Better late than never, here’s my wrap-up for march. I read six books, which is not a lot but it’s not a bad number for me, considering I spent most of my time behind the laptop writing a paper. Here’s the list:
The Ladies’ Paradise (Emile Zola)
The Way Things Are (E. M. Delafield)
Travels with my Aunt (Graham Greene)
Cathedrals of Consumption (Jaumain, Serge and Geoffrey Crossick, eds.)
The Odd Women (George Gissing)
The Suspicions of Mr. Whicher (Kate Summerscale)
Cathedrals of Consumption is a non-fiction work I used for my paper, if you’re at all interested in the department store phenomenon of the 19th century give this one a try. Not only is it a fascinating subject (I could start gushing now, but I’ll save that for my review of Zola’s The Ladies’ Paradise), but this collection gives a great overview of the department store in Europe and also situates it in context by including an article about the retail development from the 18th century and an outlook on the concept of the mall of the 20th century.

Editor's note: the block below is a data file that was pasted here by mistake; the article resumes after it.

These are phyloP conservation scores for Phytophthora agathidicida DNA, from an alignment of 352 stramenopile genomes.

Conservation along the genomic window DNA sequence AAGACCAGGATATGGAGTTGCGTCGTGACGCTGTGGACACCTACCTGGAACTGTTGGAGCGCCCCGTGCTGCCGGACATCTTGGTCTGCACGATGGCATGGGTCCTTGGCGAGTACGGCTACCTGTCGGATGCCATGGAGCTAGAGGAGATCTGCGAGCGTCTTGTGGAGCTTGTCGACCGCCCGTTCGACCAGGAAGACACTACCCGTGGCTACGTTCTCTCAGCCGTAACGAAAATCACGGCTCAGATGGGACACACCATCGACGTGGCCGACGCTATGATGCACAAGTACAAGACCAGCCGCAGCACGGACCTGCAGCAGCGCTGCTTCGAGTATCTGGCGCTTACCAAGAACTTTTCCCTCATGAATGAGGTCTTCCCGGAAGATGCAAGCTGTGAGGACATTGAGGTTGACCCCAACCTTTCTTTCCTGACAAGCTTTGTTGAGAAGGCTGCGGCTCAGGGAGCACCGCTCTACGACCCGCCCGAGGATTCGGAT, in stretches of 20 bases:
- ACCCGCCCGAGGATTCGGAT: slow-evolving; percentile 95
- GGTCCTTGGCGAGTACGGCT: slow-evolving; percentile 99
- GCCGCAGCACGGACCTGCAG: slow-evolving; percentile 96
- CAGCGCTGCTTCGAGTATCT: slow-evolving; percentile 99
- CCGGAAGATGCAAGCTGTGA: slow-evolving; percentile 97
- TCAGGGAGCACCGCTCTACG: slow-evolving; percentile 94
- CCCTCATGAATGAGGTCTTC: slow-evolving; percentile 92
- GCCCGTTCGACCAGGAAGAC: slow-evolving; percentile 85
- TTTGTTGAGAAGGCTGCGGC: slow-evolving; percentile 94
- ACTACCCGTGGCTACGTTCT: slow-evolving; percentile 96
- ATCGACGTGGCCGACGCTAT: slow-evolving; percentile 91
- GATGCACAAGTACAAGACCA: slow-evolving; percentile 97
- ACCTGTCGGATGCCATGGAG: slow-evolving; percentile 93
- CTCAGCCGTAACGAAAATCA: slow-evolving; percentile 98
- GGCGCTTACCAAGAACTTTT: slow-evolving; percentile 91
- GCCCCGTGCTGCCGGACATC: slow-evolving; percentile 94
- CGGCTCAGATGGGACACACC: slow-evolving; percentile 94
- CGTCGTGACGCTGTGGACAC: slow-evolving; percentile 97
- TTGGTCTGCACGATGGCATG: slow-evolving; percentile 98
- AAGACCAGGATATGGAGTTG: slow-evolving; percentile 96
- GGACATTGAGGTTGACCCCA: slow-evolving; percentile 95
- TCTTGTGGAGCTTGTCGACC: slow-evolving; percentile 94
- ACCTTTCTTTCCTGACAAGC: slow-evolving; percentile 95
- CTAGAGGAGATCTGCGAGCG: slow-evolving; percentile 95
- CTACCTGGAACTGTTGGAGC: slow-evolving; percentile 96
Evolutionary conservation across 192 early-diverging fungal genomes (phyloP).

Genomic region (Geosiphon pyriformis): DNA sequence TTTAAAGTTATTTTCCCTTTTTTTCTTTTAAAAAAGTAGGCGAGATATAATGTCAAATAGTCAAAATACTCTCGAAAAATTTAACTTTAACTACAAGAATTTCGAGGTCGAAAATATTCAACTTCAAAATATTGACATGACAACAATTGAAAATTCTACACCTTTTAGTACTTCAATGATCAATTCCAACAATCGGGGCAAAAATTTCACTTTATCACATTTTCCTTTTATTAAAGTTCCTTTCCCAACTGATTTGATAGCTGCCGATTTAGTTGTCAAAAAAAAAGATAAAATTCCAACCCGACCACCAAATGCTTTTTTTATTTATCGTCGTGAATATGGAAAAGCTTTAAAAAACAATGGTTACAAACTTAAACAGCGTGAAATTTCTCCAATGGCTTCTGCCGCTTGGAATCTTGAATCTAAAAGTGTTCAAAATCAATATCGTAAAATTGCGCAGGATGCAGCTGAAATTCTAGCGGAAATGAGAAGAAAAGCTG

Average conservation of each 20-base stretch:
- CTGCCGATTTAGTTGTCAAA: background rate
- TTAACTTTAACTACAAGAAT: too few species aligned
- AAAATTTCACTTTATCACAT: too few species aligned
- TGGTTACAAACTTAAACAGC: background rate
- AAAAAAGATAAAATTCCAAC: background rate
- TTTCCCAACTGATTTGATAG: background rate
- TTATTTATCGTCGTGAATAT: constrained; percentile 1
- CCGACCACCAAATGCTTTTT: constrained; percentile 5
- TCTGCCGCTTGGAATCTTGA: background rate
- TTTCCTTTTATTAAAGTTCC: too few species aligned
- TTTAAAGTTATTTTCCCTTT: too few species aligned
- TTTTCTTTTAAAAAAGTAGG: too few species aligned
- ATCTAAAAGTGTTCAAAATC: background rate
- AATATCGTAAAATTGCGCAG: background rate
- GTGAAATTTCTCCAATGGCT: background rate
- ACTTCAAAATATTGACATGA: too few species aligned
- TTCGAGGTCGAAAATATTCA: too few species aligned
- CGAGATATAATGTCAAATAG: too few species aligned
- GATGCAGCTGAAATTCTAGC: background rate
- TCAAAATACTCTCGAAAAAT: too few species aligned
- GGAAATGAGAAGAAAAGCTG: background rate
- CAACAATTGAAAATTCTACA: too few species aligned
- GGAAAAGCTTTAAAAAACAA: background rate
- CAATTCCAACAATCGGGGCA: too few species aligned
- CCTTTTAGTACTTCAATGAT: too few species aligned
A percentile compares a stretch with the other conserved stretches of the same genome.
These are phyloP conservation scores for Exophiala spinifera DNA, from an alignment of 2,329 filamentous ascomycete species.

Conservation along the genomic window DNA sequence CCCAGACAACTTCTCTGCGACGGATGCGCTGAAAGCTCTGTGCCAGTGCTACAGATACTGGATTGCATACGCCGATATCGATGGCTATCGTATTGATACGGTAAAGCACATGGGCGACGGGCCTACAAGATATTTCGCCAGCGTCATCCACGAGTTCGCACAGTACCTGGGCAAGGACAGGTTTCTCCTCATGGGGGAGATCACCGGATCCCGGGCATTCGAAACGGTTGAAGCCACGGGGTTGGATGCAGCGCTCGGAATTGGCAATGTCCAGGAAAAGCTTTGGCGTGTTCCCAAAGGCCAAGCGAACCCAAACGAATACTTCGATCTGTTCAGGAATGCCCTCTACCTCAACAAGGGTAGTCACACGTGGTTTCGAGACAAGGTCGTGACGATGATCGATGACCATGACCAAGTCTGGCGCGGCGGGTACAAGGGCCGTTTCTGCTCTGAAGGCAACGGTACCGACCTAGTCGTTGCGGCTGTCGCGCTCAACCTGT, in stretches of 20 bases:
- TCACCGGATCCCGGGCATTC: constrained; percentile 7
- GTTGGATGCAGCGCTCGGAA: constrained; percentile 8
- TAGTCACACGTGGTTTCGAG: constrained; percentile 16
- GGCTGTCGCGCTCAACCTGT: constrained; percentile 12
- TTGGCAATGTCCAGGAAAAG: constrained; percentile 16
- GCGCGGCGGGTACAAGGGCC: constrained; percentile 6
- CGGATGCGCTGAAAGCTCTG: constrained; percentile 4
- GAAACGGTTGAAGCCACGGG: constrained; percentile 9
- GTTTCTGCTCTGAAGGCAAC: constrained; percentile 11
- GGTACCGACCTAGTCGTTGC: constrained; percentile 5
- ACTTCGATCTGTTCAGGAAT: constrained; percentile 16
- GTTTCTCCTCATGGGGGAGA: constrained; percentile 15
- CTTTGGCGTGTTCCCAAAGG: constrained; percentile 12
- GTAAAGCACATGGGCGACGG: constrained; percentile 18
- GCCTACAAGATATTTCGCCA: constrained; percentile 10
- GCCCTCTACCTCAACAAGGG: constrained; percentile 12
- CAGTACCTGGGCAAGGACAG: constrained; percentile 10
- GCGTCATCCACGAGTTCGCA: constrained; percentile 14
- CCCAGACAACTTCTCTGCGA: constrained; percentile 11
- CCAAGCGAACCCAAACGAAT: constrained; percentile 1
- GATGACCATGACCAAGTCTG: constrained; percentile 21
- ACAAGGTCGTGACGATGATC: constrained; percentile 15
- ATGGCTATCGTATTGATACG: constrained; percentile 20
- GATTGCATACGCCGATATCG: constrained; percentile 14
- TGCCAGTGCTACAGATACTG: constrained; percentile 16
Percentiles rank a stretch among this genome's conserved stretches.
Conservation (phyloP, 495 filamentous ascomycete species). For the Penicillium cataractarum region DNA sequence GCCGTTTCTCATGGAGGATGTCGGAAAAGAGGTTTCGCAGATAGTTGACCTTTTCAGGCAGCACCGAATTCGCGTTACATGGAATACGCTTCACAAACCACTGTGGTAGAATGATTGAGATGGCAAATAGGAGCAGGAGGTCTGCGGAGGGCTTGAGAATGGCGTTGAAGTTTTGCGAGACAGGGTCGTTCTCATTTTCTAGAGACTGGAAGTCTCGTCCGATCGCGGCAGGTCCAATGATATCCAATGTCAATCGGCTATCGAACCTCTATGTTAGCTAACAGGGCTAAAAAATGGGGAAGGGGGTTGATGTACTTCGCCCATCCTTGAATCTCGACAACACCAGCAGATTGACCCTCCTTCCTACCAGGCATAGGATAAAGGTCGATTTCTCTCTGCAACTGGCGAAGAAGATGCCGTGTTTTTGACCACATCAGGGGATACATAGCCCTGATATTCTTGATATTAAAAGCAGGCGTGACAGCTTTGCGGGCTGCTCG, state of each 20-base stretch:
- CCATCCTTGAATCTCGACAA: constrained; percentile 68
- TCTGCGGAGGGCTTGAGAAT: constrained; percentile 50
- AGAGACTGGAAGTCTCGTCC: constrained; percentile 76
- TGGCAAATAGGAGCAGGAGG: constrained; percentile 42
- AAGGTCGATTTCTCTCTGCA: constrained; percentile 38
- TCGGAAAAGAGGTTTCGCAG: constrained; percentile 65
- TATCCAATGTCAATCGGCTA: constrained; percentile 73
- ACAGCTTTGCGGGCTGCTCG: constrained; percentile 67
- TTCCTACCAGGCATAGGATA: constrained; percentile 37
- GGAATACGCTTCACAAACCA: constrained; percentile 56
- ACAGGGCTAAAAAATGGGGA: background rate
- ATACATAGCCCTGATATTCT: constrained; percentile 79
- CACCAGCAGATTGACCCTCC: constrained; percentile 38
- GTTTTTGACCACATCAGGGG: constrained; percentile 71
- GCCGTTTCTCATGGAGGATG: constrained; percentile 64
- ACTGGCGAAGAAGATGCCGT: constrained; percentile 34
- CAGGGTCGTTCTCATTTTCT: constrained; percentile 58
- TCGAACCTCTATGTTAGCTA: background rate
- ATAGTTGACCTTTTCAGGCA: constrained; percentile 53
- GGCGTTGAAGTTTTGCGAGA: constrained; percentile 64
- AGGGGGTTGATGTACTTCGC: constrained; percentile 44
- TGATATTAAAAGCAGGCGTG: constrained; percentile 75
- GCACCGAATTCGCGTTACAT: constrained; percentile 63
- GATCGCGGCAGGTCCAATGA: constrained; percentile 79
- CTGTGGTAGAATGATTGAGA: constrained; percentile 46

The Way Things Are was certainly an interesting insight into the life of a housewife during the late 20s. I know there’s tongue-in-cheek humour, but really, I couldn’t appreciate this much as I was too depressed by Laura’s life. Travels with my Aunt was pretty great, though I kept re-checking the author’s name as it made such a change from Greene’s other works! And I did manage to read through The Odd Women which really wasn’t long at all despite the size of my edition, and I now feel like I have to read everything else by Gissing! (I can hear my tbr list groaning, poor thing)
And finally a typical read for me, The Suspicions of Mr. Whicher. And yes, I loved it! Apart from being an amazing mystery, Summerscale also made it a fascinating account of the dramatic changes that took place during the 19th century, from the industrial revolution to the establishing of a detective department.
What did you read in March? Anything that really needs to go on my tbr?